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Monthly Archives: February 2012
Perhaps best known for the bird theme on all its beers, Mendocino should also be noted for being part of the craft beer Renaissance in the US, opening in the early 80s. In fact, it was the first brewpub in California and second in the US overall.
The aroma of the Mendocino Oatmeal Stout promises lots of oatmeal flavor along with oily hops and perhaps some molasses. Full of big, earthy flavors, this is a very smooth stout. Roasted oats dominate (as they should), followed by bittersweet chocolate, bourbon, and wood. Floral hops make a nice presence at the end, but don’t overshadow anything.
Quite quaffable, but I wouldn’t be opposed to more oatmeal in this
As I continue my way through a delightful collection of beers given to me over the holidays, tonight it is Diamond Bear Paradise Porter.
Some unfamiliar fragrances for a porter here with raspberry coming through quite a bit. Unfamiliar flavors, too. Gone are the chocolate and coffee you might expect, replaced with nutty malt, raspberry, pretzels, wood, and an extremely dry and chalky finish. The grassy hops are quite aggressive for a porter, too.
Very different. Give it a try.
This will be my first journey to the Caribbean beer scene, and I must admit a stout is not something I would expect to come out of Jamaica.
It sure looks right. Completely black underneath a giant, frothy, khaki head. Smells pretty good, too, with lots of toffee and some bit alcohol notes. Mouthfeel is surprising light and slick, but there are a lot of flavors here to like. Toffee, rum, brown sugar, big alcohol bite, and at 7.6% ABV, that’s not surprising. The hops are kind of funky, and not necessarily in a good way.
I didn’t have big expectations, but this is unique and pretty tasty. Worth giving a toss
This will be the first beer I’ve had not only from this brewery, but also the first from Oklahoma.
The color is just barely on this side being amber. Clear as glass with a quickly dissipating head. Cereal grains and grass come through rather strongly. The hops add just a touch of bitterness at the end.
I was excited to try a beer from a new brewery, unfortunately, this didn’t really stand out for me. It’s not bad, but it’s a pretty average amber lager. I have no idea what is supposed to make this “winter”.
If you’re looking for something with some flavor, not a ton of complexity, and won’t blow you away with hops or malt, this could fit.
Once named America’s best beer (albeit by Stuff Magaine), Abita Turbodog is an English style brown ale. The aroma is full of toffee and that mineral rich hard water sometimes found in other English brown ales.
The mouthfeel is surprisingly light, with toffee and roasted (but not toasted) grain as the dominant flavors. The hard water character is there, as well, along with a bit of citrus from the hops.
It’s not bad, but the flavors seem a bit muddled and subtle. I’ve had this before and I remember thinking it was great, so I’m wondering if this is an off batch. It might be.
Don’t let a somewhat goofy name like Old Leghumper fool you, Thirsty Dog’s Robust Porter means business!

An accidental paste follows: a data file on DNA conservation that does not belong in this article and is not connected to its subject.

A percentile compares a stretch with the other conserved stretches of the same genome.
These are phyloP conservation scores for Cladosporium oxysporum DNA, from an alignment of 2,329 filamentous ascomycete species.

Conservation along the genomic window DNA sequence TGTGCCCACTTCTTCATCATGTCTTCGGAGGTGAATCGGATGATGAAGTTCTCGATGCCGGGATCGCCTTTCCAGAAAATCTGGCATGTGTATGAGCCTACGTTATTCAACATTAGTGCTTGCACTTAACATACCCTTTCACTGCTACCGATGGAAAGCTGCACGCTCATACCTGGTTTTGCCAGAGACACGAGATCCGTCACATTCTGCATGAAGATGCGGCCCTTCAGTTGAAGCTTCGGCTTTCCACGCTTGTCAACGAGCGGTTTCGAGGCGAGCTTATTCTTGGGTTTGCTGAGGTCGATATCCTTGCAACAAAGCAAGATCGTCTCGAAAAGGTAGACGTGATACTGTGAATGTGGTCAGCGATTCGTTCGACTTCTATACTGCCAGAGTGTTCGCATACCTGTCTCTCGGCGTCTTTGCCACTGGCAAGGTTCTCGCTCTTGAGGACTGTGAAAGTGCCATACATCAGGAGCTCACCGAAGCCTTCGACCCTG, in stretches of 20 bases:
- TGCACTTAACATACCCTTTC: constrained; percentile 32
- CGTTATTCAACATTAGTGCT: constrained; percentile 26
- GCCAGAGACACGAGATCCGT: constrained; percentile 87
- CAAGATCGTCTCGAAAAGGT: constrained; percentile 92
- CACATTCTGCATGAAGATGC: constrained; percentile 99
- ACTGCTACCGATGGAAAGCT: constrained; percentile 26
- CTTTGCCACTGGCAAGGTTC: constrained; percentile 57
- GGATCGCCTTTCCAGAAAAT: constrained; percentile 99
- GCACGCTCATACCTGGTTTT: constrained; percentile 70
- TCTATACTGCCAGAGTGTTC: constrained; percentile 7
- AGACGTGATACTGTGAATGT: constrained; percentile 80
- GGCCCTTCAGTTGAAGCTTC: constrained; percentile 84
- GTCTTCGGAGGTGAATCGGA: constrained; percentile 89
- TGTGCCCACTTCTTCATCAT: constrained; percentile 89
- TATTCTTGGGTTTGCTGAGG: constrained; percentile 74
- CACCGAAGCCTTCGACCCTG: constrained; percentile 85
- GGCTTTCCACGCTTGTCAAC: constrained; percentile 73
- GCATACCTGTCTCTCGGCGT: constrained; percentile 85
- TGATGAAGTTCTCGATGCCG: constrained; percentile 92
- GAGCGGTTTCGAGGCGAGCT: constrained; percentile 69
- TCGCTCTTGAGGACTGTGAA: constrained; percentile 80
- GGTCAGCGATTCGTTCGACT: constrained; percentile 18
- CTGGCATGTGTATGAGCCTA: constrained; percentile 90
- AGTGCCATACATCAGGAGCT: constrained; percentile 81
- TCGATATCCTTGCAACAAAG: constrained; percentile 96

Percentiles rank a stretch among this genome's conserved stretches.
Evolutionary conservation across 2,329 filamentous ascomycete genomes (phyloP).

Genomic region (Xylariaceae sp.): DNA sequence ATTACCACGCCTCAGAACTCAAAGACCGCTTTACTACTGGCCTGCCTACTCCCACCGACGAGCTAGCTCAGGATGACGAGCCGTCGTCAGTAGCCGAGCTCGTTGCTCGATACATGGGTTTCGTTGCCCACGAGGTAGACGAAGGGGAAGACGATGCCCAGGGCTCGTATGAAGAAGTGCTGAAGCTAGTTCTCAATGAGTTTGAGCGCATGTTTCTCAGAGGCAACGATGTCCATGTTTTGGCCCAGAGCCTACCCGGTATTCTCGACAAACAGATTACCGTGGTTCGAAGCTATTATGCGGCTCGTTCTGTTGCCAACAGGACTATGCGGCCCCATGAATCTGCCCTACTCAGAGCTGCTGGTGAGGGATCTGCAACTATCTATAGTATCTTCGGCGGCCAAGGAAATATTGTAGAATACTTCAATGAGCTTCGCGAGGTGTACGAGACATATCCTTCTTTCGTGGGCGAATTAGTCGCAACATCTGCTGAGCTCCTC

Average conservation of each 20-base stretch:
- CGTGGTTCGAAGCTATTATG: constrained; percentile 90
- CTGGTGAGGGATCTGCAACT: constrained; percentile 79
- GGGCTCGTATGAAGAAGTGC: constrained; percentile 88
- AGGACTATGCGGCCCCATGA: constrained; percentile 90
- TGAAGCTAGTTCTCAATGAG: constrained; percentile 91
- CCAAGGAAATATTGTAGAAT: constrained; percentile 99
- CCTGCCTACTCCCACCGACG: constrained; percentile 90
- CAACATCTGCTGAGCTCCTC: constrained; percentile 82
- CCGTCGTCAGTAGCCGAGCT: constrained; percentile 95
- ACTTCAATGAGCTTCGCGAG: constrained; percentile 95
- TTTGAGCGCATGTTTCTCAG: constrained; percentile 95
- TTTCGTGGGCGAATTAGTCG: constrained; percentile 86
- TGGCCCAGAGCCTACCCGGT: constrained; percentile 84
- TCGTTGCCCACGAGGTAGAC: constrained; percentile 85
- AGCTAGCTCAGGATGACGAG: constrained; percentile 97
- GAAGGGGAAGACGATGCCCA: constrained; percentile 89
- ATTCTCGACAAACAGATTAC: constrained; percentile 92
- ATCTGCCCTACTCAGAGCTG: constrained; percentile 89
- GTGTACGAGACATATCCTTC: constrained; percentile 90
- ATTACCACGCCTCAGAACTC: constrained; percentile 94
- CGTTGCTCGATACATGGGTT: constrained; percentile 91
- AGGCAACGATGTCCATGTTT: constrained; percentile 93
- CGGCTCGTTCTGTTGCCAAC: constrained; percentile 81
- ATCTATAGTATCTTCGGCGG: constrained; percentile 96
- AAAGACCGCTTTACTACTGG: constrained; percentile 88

Very nice black pour accented with a creamy beige head. The aroma promises deep, roasted goodness. And not just roasted, but a bit of char here. Loads of coffee, even a hint of marshmallow. Some bittersweet chocolate, as expected, but the toasted malt and coffee dominate. It’s nice that a beer branded as a robust porter is more aggressive than other porters.
Overall, familiar porter flavors, just a bit more kick. A lot to like here.
The first thing that surprised me about Great Divide Claymore Scotch Ale is how dark it is! Most Scotch Ales fall somewhere between amber to ruby, but this is mahogany to brown. Mind you, that’s not a bad thing.
I always start Scotch Ales with a bit of apprehension that they’re going to be too hopped. Thankfully, Great Divide has used restraint in the right way here. Smoked peat, toasted malt with just a hint of sweetness, but it’s far from cloying. Chocolate, raisins, and some wood in the finish. Hops do add some bitterness but they are kept in check, just like they should be in this style.
Heavy Seas gets me on theme alone, but this English Old Ale with a unique aging process, Plank I, really has me intrigued.
Murky brown with a beige head, just from the smell, expect this to be big and malty. Indeed, it is! Full and round butterscotch flavor coats everything. Decidedly on the sweet side of things, but the hops cut through at just the right time to bring some balance. Hints of cherry and vanilla are there and a certain wood-like quality in the finish. Though I’m wondering if I would notice it if I didn’t know to expect it.
Big flavor, creamy mouthfeel, not overly bitter. Complex and tasty flavors. Plank I is a winnerrrr!
Behind Easter, surprisingly!
Brewing as early as the 8th century, and in continuous operation since the 11th century, Weihenstephaner has had a few years to get things right. Doppelbocks, such as Korbinian , were originally brewed to help monks sustain themselves during times of fasting, so of course you would expect these to be especially tasty, and nutritious!
Korbinian pours a deep mahogany with ruby edges. The aroma is caramel and a hint of raisin. The first sip, and you know this is special. Remarkably smooth, full, and creamy, the caramel, dark chocolate, and toffee flavors completely coat the mouth. The hops make a bit of an appearance, but this is, as it should be, a beer that is all about the malt. The 7.4% ABV warms just a bit as it goes down.
Love this beer. Full of delicious flavor, creamy mouthfeel, nicely balanced with the hops. Flawless.